Do you consider mustard a weed - PumpjackPiddlewick

I have given up on weeds. Okay, maybe not entirely, but I have decided to live and let live. And eat.

In reading and watching lots of ‘how to’ in gardening, weeds are a verbose topic throughout the medium. Generally with a view as to how to eradicate. Well, maybe not eradicate, as honestly is this even possible? But more, curtail, control.

Now this takes a lot of work. And I say this with some experience. The first spring in developing our veg garden, I managed to get it weed free. For about a day. It was a lot… a lot… a lot of work. A lot. And then they came back. Almost immediately.

It was time to re-think this whole weed business.

And then, this year in March, I was planting bulbs in our perennial flower garden. One of the bulbs name caught my eye. It was Oxalis. It is a mid-spring, very pretty flowering plant. Here in France it is sold as a very inexpensive bulb for your garden. Yet, interestingly, in the US it is considered a weed. A rose by any other name and all that.

This gave me an ah-ha moment. Especially when Pumpjack said to me ‘a weed is just a plant in the wrong place.’ (He may not say much, but when he does…)

Thus, this year I have decided on a different approach. The idea came about in early spring, when the ground and garden were pretty bare. And honestly, not that pretty. First to come in were wild flowers. And, of course, weeds. And then the weeds flowered, and were very pretty.

I took some pictures of a few flowering plants (aka weeds?) in our garden and sent to friends and family who are much better and more knowledgeable than I. My pictures weren’t great, not enough detail, and identification proved difficult, but ideas were bandied.

Essentially word came back, and across the board it was: ‘it’s a weed and should be removed’. But, they have such pretty flowers. I decided to leave and see what came of them. And do a little research.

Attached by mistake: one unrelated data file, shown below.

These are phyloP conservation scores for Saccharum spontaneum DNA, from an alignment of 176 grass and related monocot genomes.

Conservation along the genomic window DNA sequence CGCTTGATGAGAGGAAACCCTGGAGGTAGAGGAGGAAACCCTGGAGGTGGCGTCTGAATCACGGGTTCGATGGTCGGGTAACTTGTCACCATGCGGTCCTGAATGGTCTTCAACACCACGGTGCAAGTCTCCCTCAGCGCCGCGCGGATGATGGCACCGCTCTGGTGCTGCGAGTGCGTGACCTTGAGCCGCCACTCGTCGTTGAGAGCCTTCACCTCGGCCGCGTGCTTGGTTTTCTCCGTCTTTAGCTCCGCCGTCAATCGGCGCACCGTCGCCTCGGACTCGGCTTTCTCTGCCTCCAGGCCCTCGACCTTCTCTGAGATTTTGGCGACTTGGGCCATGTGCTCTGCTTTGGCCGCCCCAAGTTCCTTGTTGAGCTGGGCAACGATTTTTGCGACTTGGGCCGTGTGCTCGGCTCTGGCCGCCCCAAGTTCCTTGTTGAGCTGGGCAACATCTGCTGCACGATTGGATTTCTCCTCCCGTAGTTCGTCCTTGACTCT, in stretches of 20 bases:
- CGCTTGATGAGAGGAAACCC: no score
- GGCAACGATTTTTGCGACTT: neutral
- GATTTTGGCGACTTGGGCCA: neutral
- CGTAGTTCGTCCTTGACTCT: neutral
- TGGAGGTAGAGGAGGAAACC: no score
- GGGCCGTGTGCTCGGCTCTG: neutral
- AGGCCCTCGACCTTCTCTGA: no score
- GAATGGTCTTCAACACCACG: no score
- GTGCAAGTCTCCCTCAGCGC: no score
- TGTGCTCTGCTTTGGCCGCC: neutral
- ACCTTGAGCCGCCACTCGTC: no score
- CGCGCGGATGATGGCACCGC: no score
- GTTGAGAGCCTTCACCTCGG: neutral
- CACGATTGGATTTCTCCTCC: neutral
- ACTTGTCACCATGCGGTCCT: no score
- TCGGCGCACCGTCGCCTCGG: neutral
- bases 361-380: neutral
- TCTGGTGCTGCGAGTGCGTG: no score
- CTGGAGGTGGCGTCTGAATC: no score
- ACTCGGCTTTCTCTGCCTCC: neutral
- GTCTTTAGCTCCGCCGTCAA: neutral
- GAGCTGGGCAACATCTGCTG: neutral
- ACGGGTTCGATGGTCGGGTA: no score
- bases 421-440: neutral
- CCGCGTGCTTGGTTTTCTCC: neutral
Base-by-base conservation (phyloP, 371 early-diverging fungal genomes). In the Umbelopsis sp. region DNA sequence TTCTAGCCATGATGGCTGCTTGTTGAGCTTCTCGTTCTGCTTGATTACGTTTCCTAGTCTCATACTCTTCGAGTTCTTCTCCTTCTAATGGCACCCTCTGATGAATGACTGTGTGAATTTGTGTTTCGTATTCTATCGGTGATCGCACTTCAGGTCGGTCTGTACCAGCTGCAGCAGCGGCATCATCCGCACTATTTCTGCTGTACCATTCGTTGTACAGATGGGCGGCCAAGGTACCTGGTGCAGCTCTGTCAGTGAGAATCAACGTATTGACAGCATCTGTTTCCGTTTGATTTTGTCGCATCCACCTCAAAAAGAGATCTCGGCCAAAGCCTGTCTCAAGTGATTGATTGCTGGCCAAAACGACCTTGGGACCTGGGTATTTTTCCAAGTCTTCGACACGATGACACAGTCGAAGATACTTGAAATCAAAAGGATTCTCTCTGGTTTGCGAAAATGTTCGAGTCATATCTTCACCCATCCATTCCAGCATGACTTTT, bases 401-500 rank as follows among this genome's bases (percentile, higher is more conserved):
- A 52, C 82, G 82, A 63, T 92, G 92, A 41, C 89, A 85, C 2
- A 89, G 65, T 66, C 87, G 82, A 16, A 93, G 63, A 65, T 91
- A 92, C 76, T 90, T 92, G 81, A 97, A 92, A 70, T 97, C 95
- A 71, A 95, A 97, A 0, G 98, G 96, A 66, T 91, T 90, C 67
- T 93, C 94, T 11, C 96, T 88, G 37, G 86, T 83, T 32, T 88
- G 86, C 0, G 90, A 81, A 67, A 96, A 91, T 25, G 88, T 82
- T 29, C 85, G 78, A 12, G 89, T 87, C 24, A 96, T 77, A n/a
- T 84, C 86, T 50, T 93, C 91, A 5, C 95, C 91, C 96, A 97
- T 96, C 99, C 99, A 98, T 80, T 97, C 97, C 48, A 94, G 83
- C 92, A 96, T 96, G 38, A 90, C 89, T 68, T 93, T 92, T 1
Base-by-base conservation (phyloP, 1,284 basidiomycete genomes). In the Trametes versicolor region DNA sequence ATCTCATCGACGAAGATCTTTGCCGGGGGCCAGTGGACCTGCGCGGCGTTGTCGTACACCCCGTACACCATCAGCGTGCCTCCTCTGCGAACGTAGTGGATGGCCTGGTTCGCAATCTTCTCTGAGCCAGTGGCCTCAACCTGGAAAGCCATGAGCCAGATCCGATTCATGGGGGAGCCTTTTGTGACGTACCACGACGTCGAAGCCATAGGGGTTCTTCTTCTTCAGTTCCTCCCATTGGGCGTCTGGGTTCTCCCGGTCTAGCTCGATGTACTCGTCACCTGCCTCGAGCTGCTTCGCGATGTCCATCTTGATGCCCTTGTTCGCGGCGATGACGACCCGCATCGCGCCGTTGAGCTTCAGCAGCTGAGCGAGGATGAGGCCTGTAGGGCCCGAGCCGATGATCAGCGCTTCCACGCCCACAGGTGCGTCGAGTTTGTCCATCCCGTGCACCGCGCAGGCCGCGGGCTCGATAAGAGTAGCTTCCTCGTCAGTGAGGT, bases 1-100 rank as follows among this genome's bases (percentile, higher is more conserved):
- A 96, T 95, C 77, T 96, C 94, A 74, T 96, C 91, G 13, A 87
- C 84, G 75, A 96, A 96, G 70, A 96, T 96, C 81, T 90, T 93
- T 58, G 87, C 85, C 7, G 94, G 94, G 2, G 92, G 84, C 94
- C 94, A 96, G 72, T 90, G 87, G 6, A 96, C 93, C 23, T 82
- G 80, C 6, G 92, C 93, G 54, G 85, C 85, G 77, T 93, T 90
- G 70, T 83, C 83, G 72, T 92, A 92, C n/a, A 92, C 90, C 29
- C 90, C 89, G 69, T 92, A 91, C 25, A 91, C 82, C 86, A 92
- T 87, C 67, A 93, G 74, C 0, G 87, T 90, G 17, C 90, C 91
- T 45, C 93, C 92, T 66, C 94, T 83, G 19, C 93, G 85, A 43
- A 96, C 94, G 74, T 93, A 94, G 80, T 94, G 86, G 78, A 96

Many weeds are edible, you see. Dandelions are well known as an edible plant. I just came across this delicious sounding recipe for dandelion jelly (jam) that I simply must try. Except I don’t have any pectin at the moment, and have left it too late. But it gave me the idea, maybe more of the weeds in my garden had a purpose other than to be pretty and a potential pain in the proverbial.

Violets are technically not a weed, I think, but I didn’t plant them. Yet they are, or were, rather prolific in part of our sudo-lawn. Wrong place and all that, so I transplanted them to where I wanted them. (Oh, and violets are also edible.)

I worked out that another lovely flowering ‘weed’ that is rather prolific throughout our garden is Wild Mustard. It looks a lot like canola or rape seed, so created some confusion. By the time we figured out what it was it was a bit to old to eat as mustard greens, but there is always next year now that we know.

In the meantime, other than a few in wrong locations that have been cut back or removed, the rest have been left to do their thing. We now have a lovely yellow border along our stone wall, quietly generating seed pods. I will harvest these come time as mustard seeds are something we cook with a lot. (Can really recommend curry and mustard seed celeraic chips!) And I plan to make our own mustard, too.

Another ‘weed’ spotted a few places in the garden, which we are still in the process of identifying, looks to be Alfalfa. Research is being undertaken and it seems this is an edible plant packed with vitamins. I have heard of alfalfa sprouts, but am not yet sure what all we can make from the plant itself. Time and more research will determine.